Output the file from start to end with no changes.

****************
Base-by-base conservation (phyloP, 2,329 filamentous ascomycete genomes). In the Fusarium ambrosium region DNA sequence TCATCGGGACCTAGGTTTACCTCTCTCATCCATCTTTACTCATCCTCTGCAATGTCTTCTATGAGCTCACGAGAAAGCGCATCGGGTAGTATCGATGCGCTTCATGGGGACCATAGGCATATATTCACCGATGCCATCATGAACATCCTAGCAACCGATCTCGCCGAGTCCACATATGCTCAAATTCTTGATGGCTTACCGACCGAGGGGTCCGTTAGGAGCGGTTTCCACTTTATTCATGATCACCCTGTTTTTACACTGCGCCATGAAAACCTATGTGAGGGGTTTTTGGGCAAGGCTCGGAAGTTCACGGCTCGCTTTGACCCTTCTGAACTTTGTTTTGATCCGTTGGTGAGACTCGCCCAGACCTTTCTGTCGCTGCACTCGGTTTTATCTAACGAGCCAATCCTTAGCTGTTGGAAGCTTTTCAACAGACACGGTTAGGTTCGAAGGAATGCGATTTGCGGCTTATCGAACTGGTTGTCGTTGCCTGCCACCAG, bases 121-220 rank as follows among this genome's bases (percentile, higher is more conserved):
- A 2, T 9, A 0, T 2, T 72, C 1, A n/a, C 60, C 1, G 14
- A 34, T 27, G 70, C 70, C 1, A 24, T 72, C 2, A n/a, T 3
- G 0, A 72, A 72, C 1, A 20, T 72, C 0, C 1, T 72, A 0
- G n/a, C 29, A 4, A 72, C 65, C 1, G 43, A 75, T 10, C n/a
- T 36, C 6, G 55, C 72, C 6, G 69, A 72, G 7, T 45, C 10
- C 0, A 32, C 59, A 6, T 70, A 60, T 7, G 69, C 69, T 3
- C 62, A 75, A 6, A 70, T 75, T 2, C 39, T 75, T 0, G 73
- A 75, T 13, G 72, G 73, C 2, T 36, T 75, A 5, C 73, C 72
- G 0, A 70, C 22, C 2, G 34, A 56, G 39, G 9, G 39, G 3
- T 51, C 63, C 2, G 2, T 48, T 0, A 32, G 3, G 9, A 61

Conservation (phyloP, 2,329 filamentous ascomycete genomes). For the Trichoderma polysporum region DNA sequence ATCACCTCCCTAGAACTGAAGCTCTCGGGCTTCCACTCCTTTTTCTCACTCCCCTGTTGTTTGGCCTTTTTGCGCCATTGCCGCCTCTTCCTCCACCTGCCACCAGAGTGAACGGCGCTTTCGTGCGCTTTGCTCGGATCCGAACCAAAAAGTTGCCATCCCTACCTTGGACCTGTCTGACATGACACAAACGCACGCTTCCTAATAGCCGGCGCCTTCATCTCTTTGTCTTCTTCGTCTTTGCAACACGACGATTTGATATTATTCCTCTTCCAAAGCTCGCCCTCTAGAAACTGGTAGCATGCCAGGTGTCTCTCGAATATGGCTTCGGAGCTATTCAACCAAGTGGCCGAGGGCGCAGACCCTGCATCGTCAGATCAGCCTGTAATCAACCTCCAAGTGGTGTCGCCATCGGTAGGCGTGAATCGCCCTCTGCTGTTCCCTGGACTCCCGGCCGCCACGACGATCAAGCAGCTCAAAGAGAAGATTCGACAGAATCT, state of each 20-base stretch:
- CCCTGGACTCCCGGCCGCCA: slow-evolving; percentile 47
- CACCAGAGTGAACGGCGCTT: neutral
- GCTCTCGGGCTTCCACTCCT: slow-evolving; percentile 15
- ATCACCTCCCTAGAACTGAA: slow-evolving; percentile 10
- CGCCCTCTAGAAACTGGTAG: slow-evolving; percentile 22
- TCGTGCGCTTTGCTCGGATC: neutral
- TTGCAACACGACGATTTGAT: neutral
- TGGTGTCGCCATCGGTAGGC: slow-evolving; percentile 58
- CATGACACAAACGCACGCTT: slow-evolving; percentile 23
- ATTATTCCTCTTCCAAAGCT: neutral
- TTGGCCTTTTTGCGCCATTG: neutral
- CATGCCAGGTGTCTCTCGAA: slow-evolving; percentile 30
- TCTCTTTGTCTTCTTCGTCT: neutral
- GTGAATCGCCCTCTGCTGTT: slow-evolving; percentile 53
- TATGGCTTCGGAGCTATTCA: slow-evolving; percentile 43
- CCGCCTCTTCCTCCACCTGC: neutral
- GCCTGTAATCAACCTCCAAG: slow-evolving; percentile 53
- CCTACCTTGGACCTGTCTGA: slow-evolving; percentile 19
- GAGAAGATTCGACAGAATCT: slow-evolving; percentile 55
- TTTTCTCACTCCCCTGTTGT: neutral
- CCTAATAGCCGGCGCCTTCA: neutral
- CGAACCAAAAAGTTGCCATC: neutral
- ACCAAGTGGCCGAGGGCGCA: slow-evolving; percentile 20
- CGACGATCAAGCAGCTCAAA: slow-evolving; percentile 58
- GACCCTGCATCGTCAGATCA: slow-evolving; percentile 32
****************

Base-by-base conservation (phyloP, 2,329 filamentous ascomycete genomes). In the Fusarium ambrosium region DNA sequence TCATCGGGACCTAGGTTTACCTCTCTCATCCATCTTTACTCATCCTCTGCAATGTCTTCTATGAGCTCACGAGAAAGCGCATCGGGTAGTATCGATGCGCTTCATGGGGACCATAGGCATATATTCACCGATGCCATCATGAACATCCTAGCAACCGATCTCGCCGAGTCCACATATGCTCAAATTCTTGATGGCTTACCGACCGAGGGGTCCGTTAGGAGCGGTTTCCACTTTATTCATGATCACCCTGTTTTTACACTGCGCCATGAAAACCTATGTGAGGGGTTTTTGGGCAAGGCTCGGAAGTTCACGGCTCGCTTTGACCCTTCTGAACTTTGTTTTGATCCGTTGGTGAGACTCGCCCAGACCTTTCTGTCGCTGCACTCGGTTTTATCTAACGAGCCAATCCTTAGCTGTTGGAAGCTTTTCAACAGACACGGTTAGGTTCGAAGGAATGCGATTTGCGGCTTATCGAACTGGTTGTCGTTGCCTGCCACCAG, bases 121-220 rank as follows among this genome's bases (percentile, higher is more conserved):
- A 2, T 9, A 0, T 2, T 72, C 1, A n/a, C 60, C 1, G 14
- A 34, T 27, G 70, C 70, C 1, A 24, T 72, C 2, A n/a, T 3
- G 0, A 72, A 72, C 1, A 20, T 72, C 0, C 1, T 72, A 0
- G n/a, C 29, A 4, A 72, C 65, C 1, G 43, A 75, T 10, C n/a
- T 36, C 6, G 55, C 72, C 6, G 69, A 72, G 7, T 45, C 10
- C 0, A 32, C 59, A 6, T 70, A 60, T 7, G 69, C 69, T 3
- C 62, A 75, A 6, A 70, T 75, T 2, C 39, T 75, T 0, G 73
- A 75, T 13, G 72, G 73, C 2, T 36, T 75, A 5, C 73, C 72
- G 0, A 70, C 22, C 2, G 34, A 56, G 39, G 9, G 39, G 3
- T 51, C 63, C 2, G 2, T 48, T 0, A 32, G 3, G 9, A 61

Conservation (phyloP, 2,329 filamentous ascomycete genomes). For the Trichoderma polysporum region DNA sequence ATCACCTCCCTAGAACTGAAGCTCTCGGGCTTCCACTCCTTTTTCTCACTCCCCTGTTGTTTGGCCTTTTTGCGCCATTGCCGCCTCTTCCTCCACCTGCCACCAGAGTGAACGGCGCTTTCGTGCGCTTTGCTCGGATCCGAACCAAAAAGTTGCCATCCCTACCTTGGACCTGTCTGACATGACACAAACGCACGCTTCCTAATAGCCGGCGCCTTCATCTCTTTGTCTTCTTCGTCTTTGCAACACGACGATTTGATATTATTCCTCTTCCAAAGCTCGCCCTCTAGAAACTGGTAGCATGCCAGGTGTCTCTCGAATATGGCTTCGGAGCTATTCAACCAAGTGGCCGAGGGCGCAGACCCTGCATCGTCAGATCAGCCTGTAATCAACCTCCAAGTGGTGTCGCCATCGGTAGGCGTGAATCGCCCTCTGCTGTTCCCTGGACTCCCGGCCGCCACGACGATCAAGCAGCTCAAAGAGAAGATTCGACAGAATCT, state of each 20-base stretch:
- CCCTGGACTCCCGGCCGCCA: slow-evolving; percentile 47
- CACCAGAGTGAACGGCGCTT: neutral
- GCTCTCGGGCTTCCACTCCT: slow-evolving; percentile 15
- ATCACCTCCCTAGAACTGAA: slow-evolving; percentile 10
- CGCCCTCTAGAAACTGGTAG: slow-evolving; percentile 22
- TCGTGCGCTTTGCTCGGATC: neutral
- TTGCAACACGACGATTTGAT: neutral
- TGGTGTCGCCATCGGTAGGC: slow-evolving; percentile 58
- CATGACACAAACGCACGCTT: slow-evolving; percentile 23
- ATTATTCCTCTTCCAAAGCT: neutral
- TTGGCCTTTTTGCGCCATTG: neutral
- CATGCCAGGTGTCTCTCGAA: slow-evolving; percentile 30
- TCTCTTTGTCTTCTTCGTCT: neutral
- GTGAATCGCCCTCTGCTGTT: slow-evolving; percentile 53
- TATGGCTTCGGAGCTATTCA: slow-evolving; percentile 43
- CCGCCTCTTCCTCCACCTGC: neutral
- GCCTGTAATCAACCTCCAAG: slow-evolving; percentile 53
- CCTACCTTGGACCTGTCTGA: slow-evolving; percentile 19
- GAGAAGATTCGACAGAATCT: slow-evolving; percentile 55
- TTTTCTCACTCCCCTGTTGT: neutral
- CCTAATAGCCGGCGCCTTCA: neutral
- CGAACCAAAAAGTTGCCATC: neutral
- ACCAAGTGGCCGAGGGCGCA: slow-evolving; percentile 20
- CGACGATCAAGCAGCTCAAA: slow-evolving; percentile 58
- GACCCTGCATCGTCAGATCA: slow-evolving; percentile 32